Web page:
PRINT May 2009


WHEN LORRAINE O’GRADY would burst into art openings during the early 1980s in the character of Mlle Bourgeoise Noire, she sought to bring aesthetic issues to life—and, more specifically, to challenge both the art world’s entrenched (and often overlooked) conservatism and its presumptive avant-gardism. Ever since, O’Grady has forged a multidisciplinary mode of disruption and criticality, working on a broad social stage while hewing to an intensely personal vision. In the May issue, artist NICK MAUSS looks closely at this history that is, he says, “both concussive and elegant”; and O’Grady herself, reflecting on this same history in context, reprises “The Black and White Show,” which she organized as Mlle Bourgeoise Noire in 1983. Conceived as an artwork that deployed curating as medium, the exhibition took place at Kenkeleba House—a gallery in the burned-out precincts of the East Village in New York—and featured twenty-eight artists, of whom half were black, half white. (The precise balance bluntly underscored the absence of such parity elsewhere in art.) In both physical location and critical orientation, the show situated itself outside the ambit of the mainstream art world. Revisiting it now and superimposing present-day reflections on the works she gathered together then, O’Grady offers counterhistory as visual and textual palimpsest. Mauss’s contribution has been reproduced below; as a special online-only component, O’Grady’s article “A Day at the Races,” from the April 1993 issue of Artforum, has also been included. For “A Day at the Races,” click here.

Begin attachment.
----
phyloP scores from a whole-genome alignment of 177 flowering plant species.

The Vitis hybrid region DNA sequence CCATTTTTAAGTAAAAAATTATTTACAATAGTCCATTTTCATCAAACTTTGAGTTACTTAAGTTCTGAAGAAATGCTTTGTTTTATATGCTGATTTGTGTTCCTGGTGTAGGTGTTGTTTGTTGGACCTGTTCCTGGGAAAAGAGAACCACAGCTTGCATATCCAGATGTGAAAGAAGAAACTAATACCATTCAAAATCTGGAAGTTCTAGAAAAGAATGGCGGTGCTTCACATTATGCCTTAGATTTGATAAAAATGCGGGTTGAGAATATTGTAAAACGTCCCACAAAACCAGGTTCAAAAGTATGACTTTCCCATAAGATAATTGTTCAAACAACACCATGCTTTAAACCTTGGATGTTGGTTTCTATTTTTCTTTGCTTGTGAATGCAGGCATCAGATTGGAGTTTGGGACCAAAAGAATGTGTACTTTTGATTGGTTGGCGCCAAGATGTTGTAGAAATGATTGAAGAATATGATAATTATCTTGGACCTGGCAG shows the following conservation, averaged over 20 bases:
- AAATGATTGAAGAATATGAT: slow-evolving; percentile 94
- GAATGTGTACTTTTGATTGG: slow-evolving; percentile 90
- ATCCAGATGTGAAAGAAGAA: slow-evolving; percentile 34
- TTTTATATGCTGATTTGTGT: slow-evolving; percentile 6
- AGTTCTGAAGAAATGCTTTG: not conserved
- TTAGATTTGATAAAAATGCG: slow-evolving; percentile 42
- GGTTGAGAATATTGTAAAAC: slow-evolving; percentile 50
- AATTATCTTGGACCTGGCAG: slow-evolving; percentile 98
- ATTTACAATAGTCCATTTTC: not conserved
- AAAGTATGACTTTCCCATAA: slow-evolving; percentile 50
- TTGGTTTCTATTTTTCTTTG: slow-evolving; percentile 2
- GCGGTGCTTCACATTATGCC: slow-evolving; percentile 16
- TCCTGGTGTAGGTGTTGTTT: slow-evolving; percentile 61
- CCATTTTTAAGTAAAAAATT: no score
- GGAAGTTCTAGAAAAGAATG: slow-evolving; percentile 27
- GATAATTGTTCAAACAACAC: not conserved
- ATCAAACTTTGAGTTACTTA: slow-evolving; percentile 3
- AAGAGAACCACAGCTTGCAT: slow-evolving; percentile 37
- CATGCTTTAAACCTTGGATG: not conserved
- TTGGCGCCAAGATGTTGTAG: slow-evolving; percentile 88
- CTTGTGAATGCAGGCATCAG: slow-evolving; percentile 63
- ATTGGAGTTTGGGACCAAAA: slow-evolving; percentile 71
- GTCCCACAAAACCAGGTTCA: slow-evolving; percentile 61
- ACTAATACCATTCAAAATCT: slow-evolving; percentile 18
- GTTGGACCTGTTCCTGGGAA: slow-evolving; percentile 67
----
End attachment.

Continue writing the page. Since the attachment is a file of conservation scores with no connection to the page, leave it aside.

Lorraine O’Grady, Mlle Bourgeoise Noire, 1980–83. Performance view, New Museum, New York, September 1981. Photo: Coreen Simpson.

I HAVE NEVER SEEN A PERFORMANCE BY LORRAINE O’GRADY. Yet even their documentation communicates a moment in time that was and still is a severe interruption. I can’t claim to fully understand what I’m looking at. The continual internal refraction in O’Grady’s work forbids assimilation, yet the struggle to come to terms with the work’s implications—the inability to fix O’Grady’s art in a framework that is already known—strikes at the core of her major artistic contribution.

O’Grady, who first gained visibility in the art world in the early 1980s through her invasions of openings at venues such as the then-new New Museum and the black avant-garde gallery Just Above Midtown, insisted that there could be a complex subjectivity outside “whiteness” and “blackness.” In Mlle Bourgeoise Noire, 1980–83, O’Grady embodied her alter ego, a debutante from Cayenne, French Guiana, dressed

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